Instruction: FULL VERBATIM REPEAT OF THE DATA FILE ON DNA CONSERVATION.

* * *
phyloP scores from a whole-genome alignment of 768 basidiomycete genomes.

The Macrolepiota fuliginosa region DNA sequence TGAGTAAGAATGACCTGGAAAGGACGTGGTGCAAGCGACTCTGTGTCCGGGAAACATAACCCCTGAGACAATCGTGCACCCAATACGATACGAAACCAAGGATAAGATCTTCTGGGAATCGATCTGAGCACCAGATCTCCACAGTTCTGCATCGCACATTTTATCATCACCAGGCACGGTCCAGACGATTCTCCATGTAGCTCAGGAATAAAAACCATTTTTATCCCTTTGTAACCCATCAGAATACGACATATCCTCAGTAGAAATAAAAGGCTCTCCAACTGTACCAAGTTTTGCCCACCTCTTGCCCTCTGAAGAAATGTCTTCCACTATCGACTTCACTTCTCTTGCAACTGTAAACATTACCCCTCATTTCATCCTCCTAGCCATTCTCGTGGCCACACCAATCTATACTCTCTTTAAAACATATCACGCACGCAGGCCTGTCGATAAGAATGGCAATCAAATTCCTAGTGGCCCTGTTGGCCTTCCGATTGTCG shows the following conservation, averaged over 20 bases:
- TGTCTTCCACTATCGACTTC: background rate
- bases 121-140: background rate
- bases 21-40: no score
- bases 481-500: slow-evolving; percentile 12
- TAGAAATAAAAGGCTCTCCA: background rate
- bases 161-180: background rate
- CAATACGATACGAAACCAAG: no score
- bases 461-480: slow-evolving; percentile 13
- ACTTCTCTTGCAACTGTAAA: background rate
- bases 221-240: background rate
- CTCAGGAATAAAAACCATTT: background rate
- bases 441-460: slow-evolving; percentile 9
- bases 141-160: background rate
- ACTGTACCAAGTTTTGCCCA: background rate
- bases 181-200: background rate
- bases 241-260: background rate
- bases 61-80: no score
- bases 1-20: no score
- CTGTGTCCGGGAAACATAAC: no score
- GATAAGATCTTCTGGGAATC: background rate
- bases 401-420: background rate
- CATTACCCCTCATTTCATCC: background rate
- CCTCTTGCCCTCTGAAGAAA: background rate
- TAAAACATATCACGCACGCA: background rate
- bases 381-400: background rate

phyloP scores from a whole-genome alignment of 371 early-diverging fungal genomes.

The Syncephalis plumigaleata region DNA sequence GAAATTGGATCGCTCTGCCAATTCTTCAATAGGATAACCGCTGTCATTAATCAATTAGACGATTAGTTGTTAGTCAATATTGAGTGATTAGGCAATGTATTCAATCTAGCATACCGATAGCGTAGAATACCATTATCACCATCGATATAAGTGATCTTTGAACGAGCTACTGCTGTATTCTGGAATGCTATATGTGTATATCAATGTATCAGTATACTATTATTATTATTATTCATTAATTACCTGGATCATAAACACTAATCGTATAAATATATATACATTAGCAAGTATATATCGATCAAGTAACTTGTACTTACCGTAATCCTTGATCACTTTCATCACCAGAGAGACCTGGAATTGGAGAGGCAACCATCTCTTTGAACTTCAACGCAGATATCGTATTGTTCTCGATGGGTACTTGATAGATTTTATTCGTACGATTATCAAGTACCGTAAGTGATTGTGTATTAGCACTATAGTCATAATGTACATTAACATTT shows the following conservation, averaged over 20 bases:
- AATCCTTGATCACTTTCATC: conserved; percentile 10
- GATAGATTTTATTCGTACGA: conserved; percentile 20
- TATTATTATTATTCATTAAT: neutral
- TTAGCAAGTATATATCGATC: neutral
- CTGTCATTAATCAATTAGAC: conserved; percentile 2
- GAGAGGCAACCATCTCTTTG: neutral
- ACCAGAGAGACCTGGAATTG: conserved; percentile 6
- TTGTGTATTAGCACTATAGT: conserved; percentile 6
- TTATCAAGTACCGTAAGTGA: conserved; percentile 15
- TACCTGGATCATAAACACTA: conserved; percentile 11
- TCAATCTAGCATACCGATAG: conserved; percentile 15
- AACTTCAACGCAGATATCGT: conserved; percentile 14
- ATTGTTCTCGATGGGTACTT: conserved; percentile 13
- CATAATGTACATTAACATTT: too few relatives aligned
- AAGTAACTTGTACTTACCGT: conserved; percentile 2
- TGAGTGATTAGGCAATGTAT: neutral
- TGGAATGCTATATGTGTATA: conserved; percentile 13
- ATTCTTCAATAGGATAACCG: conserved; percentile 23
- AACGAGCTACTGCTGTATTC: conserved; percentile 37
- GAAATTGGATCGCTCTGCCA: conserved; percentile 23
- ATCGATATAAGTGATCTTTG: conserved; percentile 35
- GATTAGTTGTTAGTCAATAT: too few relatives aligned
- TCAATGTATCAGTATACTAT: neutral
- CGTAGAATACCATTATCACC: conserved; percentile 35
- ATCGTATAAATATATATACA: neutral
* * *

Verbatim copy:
phyloP scores from a whole-genome alignment of 768 basidiomycete genomes.

The Macrolepiota fuliginosa region DNA sequence TGAGTAAGAATGACCTGGAAAGGACGTGGTGCAAGCGACTCTGTGTCCGGGAAACATAACCCCTGAGACAATCGTGCACCCAATACGATACGAAACCAAGGATAAGATCTTCTGGGAATCGATCTGAGCACCAGATCTCCACAGTTCTGCATCGCACATTTTATCATCACCAGGCACGGTCCAGACGATTCTCCATGTAGCTCAGGAATAAAAACCATTTTTATCCCTTTGTAACCCATCAGAATACGACATATCCTCAGTAGAAATAAAAGGCTCTCCAACTGTACCAAGTTTTGCCCACCTCTTGCCCTCTGAAGAAATGTCTTCCACTATCGACTTCACTTCTCTTGCAACTGTAAACATTACCCCTCATTTCATCCTCCTAGCCATTCTCGTGGCCACACCAATCTATACTCTCTTTAAAACATATCACGCACGCAGGCCTGTCGATAAGAATGGCAATCAAATTCCTAGTGGCCCTGTTGGCCTTCCGATTGTCG shows the following conservation, averaged over 20 bases:
- TGTCTTCCACTATCGACTTC: background rate
- bases 121-140: background rate
- bases 21-40: no score
- bases 481-500: slow-evolving; percentile 12
- TAGAAATAAAAGGCTCTCCA: background rate
- bases 161-180: background rate
- CAATACGATACGAAACCAAG: no score
- bases 461-480: slow-evolving; percentile 13
- ACTTCTCTTGCAACTGTAAA: background rate
- bases 221-240: background rate
- CTCAGGAATAAAAACCATTT: background rate
- bases 441-460: slow-evolving; percentile 9
- bases 141-160: background rate
- ACTGTACCAAGTTTTGCCCA: background rate
- bases 181-200: background rate
- bases 241-260: background rate
- bases 61-80: no score
- bases 1-20: no score
- CTGTGTCCGGGAAACATAAC: no score
- GATAAGATCTTCTGGGAATC: background rate
- bases 401-420: background rate
- CATTACCCCTCATTTCATCC: background rate
- CCTCTTGCCCTCTGAAGAAA: background rate
- TAAAACATATCACGCACGCA: background rate
- bases 381-400: background rate

phyloP scores from a whole-genome alignment of 371 early-diverging fungal genomes.

The Syncephalis plumigaleata region DNA sequence GAAATTGGATCGCTCTGCCAATTCTTCAATAGGATAACCGCTGTCATTAATCAATTAGACGATTAGTTGTTAGTCAATATTGAGTGATTAGGCAATGTATTCAATCTAGCATACCGATAGCGTAGAATACCATTATCACCATCGATATAAGTGATCTTTGAACGAGCTACTGCTGTATTCTGGAATGCTATATGTGTATATCAATGTATCAGTATACTATTATTATTATTATTCATTAATTACCTGGATCATAAACACTAATCGTATAAATATATATACATTAGCAAGTATATATCGATCAAGTAACTTGTACTTACCGTAATCCTTGATCACTTTCATCACCAGAGAGACCTGGAATTGGAGAGGCAACCATCTCTTTGAACTTCAACGCAGATATCGTATTGTTCTCGATGGGTACTTGATAGATTTTATTCGTACGATTATCAAGTACCGTAAGTGATTGTGTATTAGCACTATAGTCATAATGTACATTAACATTT shows the following conservation, averaged over 20 bases:
- AATCCTTGATCACTTTCATC: conserved; percentile 10
- GATAGATTTTATTCGTACGA: conserved; percentile 20
- TATTATTATTATTCATTAAT: neutral
- TTAGCAAGTATATATCGATC: neutral
- CTGTCATTAATCAATTAGAC: conserved; percentile 2
- GAGAGGCAACCATCTCTTTG: neutral
- ACCAGAGAGACCTGGAATTG: conserved; percentile 6
- TTGTGTATTAGCACTATAGT: conserved; percentile 6
- TTATCAAGTACCGTAAGTGA: conserved; percentile 15
- TACCTGGATCATAAACACTA: conserved; percentile 11
- TCAATCTAGCATACCGATAG: conserved; percentile 15
- AACTTCAACGCAGATATCGT: conserved; percentile 14
- ATTGTTCTCGATGGGTACTT: conserved; percentile 13
- CATAATGTACATTAACATTT: too few relatives aligned
- AAGTAACTTGTACTTACCGT: conserved; percentile 2
- TGAGTGATTAGGCAATGTAT: neutral
- TGGAATGCTATATGTGTATA: conserved; percentile 13
- ATTCTTCAATAGGATAACCG: conserved; percentile 23
- AACGAGCTACTGCTGTATTC: conserved; percentile 37
- GAAATTGGATCGCTCTGCCA: conserved; percentile 23
- ATCGATATAAGTGATCTTTG: conserved; percentile 35
- GATTAGTTGTTAGTCAATAT: too few relatives aligned
- TCAATGTATCAGTATACTAT: neutral
- CGTAGAATACCATTATCACC: conserved; percentile 35
- ATCGTATAAATATATATACA: neutral